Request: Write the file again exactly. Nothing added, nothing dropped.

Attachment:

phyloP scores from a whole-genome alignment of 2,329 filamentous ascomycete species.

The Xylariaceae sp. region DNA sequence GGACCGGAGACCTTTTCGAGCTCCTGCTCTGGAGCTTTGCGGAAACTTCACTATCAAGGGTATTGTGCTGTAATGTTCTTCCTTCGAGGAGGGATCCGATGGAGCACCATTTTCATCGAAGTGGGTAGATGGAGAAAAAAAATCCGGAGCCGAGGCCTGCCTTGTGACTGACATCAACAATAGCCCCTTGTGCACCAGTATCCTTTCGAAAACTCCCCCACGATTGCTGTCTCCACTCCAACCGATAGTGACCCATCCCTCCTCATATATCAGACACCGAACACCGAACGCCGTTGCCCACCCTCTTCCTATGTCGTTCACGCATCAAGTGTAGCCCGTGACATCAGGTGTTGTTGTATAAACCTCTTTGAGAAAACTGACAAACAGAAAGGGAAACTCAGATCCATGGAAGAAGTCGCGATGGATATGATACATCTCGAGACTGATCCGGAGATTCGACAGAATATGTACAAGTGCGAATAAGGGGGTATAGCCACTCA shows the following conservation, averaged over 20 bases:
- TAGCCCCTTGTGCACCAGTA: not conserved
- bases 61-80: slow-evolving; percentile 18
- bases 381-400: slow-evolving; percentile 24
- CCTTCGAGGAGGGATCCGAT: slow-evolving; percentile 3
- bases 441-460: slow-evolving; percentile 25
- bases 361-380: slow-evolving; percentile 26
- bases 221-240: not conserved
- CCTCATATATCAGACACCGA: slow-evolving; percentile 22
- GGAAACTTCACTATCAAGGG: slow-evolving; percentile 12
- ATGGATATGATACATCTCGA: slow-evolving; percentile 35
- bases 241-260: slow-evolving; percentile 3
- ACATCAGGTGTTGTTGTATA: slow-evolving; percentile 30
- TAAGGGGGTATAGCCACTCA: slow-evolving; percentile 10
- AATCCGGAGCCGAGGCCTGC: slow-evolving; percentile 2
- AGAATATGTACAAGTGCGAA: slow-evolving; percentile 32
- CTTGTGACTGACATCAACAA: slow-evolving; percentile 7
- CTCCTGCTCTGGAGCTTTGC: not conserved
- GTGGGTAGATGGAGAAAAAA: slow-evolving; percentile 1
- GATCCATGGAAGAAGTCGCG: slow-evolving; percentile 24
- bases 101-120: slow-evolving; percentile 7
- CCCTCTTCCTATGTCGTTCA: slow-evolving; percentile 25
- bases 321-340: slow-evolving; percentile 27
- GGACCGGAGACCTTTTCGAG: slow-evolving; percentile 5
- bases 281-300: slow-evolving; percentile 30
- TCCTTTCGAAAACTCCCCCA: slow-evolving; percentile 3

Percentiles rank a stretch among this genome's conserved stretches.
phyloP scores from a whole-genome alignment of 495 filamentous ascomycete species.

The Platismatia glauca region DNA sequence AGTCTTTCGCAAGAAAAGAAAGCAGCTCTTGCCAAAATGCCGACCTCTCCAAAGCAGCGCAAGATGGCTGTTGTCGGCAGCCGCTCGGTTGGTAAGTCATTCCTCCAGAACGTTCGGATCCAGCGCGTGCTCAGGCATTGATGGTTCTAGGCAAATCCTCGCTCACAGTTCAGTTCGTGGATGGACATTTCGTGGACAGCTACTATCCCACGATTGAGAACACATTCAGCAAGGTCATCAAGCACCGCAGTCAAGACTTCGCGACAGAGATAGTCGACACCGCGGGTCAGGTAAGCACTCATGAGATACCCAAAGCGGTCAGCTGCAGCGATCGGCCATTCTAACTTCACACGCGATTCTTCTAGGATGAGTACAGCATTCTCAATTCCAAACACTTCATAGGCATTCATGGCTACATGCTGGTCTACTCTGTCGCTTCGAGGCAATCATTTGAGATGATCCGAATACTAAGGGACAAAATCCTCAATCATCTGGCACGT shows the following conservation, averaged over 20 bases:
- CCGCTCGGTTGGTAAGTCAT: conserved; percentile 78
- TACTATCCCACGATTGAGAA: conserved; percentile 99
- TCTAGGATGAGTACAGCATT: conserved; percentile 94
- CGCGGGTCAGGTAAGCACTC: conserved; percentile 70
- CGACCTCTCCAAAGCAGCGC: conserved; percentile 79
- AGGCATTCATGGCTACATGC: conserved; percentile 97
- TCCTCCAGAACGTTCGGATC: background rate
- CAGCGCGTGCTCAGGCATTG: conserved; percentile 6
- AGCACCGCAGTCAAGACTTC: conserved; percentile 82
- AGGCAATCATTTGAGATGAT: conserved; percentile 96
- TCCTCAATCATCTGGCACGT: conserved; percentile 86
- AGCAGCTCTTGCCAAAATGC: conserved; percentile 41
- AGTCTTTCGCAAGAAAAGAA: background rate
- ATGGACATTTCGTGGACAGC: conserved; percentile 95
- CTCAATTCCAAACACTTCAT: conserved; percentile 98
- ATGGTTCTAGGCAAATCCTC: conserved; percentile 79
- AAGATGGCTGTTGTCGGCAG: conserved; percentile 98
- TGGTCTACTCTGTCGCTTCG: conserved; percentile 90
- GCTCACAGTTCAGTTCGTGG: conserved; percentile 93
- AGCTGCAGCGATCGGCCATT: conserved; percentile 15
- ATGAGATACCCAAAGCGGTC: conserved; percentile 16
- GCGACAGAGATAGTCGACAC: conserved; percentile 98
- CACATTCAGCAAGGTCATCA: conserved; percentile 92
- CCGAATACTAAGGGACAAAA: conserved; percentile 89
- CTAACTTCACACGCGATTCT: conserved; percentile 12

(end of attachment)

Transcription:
phyloP scores from a whole-genome alignment of 2,329 filamentous ascomycete species.

The Xylariaceae sp. region DNA sequence GGACCGGAGACCTTTTCGAGCTCCTGCTCTGGAGCTTTGCGGAAACTTCACTATCAAGGGTATTGTGCTGTAATGTTCTTCCTTCGAGGAGGGATCCGATGGAGCACCATTTTCATCGAAGTGGGTAGATGGAGAAAAAAAATCCGGAGCCGAGGCCTGCCTTGTGACTGACATCAACAATAGCCCCTTGTGCACCAGTATCCTTTCGAAAACTCCCCCACGATTGCTGTCTCCACTCCAACCGATAGTGACCCATCCCTCCTCATATATCAGACACCGAACACCGAACGCCGTTGCCCACCCTCTTCCTATGTCGTTCACGCATCAAGTGTAGCCCGTGACATCAGGTGTTGTTGTATAAACCTCTTTGAGAAAACTGACAAACAGAAAGGGAAACTCAGATCCATGGAAGAAGTCGCGATGGATATGATACATCTCGAGACTGATCCGGAGATTCGACAGAATATGTACAAGTGCGAATAAGGGGGTATAGCCACTCA shows the following conservation, averaged over 20 bases:
- TAGCCCCTTGTGCACCAGTA: not conserved
- bases 61-80: slow-evolving; percentile 18
- bases 381-400: slow-evolving; percentile 24
- CCTTCGAGGAGGGATCCGAT: slow-evolving; percentile 3
- bases 441-460: slow-evolving; percentile 25
- bases 361-380: slow-evolving; percentile 26
- bases 221-240: not conserved
- CCTCATATATCAGACACCGA: slow-evolving; percentile 22
- GGAAACTTCACTATCAAGGG: slow-evolving; percentile 12
- ATGGATATGATACATCTCGA: slow-evolving; percentile 35
- bases 241-260: slow-evolving; percentile 3
- ACATCAGGTGTTGTTGTATA: slow-evolving; percentile 30
- TAAGGGGGTATAGCCACTCA: slow-evolving; percentile 10
- AATCCGGAGCCGAGGCCTGC: slow-evolving; percentile 2
- AGAATATGTACAAGTGCGAA: slow-evolving; percentile 32
- CTTGTGACTGACATCAACAA: slow-evolving; percentile 7
- CTCCTGCTCTGGAGCTTTGC: not conserved
- GTGGGTAGATGGAGAAAAAA: slow-evolving; percentile 1
- GATCCATGGAAGAAGTCGCG: slow-evolving; percentile 24
- bases 101-120: slow-evolving; percentile 7
- CCCTCTTCCTATGTCGTTCA: slow-evolving; percentile 25
- bases 321-340: slow-evolving; percentile 27
- GGACCGGAGACCTTTTCGAG: slow-evolving; percentile 5
- bases 281-300: slow-evolving; percentile 30
- TCCTTTCGAAAACTCCCCCA: slow-evolving; percentile 3

Percentiles rank a stretch among this genome's conserved stretches.
phyloP scores from a whole-genome alignment of 495 filamentous ascomycete species.

The Platismatia glauca region DNA sequence AGTCTTTCGCAAGAAAAGAAAGCAGCTCTTGCCAAAATGCCGACCTCTCCAAAGCAGCGCAAGATGGCTGTTGTCGGCAGCCGCTCGGTTGGTAAGTCATTCCTCCAGAACGTTCGGATCCAGCGCGTGCTCAGGCATTGATGGTTCTAGGCAAATCCTCGCTCACAGTTCAGTTCGTGGATGGACATTTCGTGGACAGCTACTATCCCACGATTGAGAACACATTCAGCAAGGTCATCAAGCACCGCAGTCAAGACTTCGCGACAGAGATAGTCGACACCGCGGGTCAGGTAAGCACTCATGAGATACCCAAAGCGGTCAGCTGCAGCGATCGGCCATTCTAACTTCACACGCGATTCTTCTAGGATGAGTACAGCATTCTCAATTCCAAACACTTCATAGGCATTCATGGCTACATGCTGGTCTACTCTGTCGCTTCGAGGCAATCATTTGAGATGATCCGAATACTAAGGGACAAAATCCTCAATCATCTGGCACGT shows the following conservation, averaged over 20 bases:
- CCGCTCGGTTGGTAAGTCAT: conserved; percentile 78
- TACTATCCCACGATTGAGAA: conserved; percentile 99
- TCTAGGATGAGTACAGCATT: conserved; percentile 94
- CGCGGGTCAGGTAAGCACTC: conserved; percentile 70
- CGACCTCTCCAAAGCAGCGC: conserved; percentile 79
- AGGCATTCATGGCTACATGC: conserved; percentile 97
- TCCTCCAGAACGTTCGGATC: background rate
- CAGCGCGTGCTCAGGCATTG: conserved; percentile 6
- AGCACCGCAGTCAAGACTTC: conserved; percentile 82
- AGGCAATCATTTGAGATGAT: conserved; percentile 96
- TCCTCAATCATCTGGCACGT: conserved; percentile 86
- AGCAGCTCTTGCCAAAATGC: conserved; percentile 41
- AGTCTTTCGCAAGAAAAGAA: background rate
- ATGGACATTTCGTGGACAGC: conserved; percentile 95
- CTCAATTCCAAACACTTCAT: conserved; percentile 98
- ATGGTTCTAGGCAAATCCTC: conserved; percentile 79
- AAGATGGCTGTTGTCGGCAG: conserved; percentile 98
- TGGTCTACTCTGTCGCTTCG: conserved; percentile 90
- GCTCACAGTTCAGTTCGTGG: conserved; percentile 93
- AGCTGCAGCGATCGGCCATT: conserved; percentile 15
- ATGAGATACCCAAAGCGGTC: conserved; percentile 16
- GCGACAGAGATAGTCGACAC: conserved; percentile 98
- CACATTCAGCAAGGTCATCA: conserved; percentile 92
- CCGAATACTAAGGGACAAAA: conserved; percentile 89
- CTAACTTCACACGCGATTCT: conserved; percentile 12